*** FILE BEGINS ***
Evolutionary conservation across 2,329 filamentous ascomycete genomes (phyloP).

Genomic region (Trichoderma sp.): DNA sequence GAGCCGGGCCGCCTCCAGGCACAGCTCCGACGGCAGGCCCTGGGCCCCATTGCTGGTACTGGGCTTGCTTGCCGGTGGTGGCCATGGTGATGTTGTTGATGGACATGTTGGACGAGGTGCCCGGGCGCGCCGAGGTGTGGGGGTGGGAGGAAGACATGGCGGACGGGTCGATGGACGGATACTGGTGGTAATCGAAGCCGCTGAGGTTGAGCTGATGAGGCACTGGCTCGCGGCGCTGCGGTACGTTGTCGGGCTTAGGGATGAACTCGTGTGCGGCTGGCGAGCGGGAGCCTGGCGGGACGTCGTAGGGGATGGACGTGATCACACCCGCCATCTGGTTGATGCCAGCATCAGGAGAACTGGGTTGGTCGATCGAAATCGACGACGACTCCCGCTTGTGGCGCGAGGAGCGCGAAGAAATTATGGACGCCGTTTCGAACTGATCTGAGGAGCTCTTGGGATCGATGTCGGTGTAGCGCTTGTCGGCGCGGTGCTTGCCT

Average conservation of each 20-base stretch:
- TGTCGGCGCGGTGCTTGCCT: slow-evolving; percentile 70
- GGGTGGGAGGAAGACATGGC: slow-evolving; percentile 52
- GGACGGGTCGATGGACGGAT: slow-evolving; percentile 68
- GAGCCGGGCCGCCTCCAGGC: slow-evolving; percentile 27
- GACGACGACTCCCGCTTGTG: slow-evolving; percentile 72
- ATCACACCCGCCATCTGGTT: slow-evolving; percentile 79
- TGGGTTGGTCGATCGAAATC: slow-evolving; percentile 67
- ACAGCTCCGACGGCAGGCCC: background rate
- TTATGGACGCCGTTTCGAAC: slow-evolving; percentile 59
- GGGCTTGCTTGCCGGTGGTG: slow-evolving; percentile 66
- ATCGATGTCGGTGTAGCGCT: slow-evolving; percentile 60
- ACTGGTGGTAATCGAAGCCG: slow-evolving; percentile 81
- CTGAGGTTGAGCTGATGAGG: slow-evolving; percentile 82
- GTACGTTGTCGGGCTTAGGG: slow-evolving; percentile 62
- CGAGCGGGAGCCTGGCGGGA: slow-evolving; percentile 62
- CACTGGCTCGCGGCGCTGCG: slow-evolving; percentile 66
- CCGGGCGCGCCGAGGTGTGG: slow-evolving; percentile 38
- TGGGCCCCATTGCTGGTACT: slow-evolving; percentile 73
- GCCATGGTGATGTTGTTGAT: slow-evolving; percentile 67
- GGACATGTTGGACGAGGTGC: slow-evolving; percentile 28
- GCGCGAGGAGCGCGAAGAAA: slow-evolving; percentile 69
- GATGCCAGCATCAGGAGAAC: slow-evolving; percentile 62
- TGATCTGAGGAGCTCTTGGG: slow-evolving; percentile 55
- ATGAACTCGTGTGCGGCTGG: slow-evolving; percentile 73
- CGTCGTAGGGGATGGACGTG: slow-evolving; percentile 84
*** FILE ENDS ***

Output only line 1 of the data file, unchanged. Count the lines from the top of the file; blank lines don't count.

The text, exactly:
Evolutionary conservation across 2,329 filamentous ascomycete genomes (phyloP).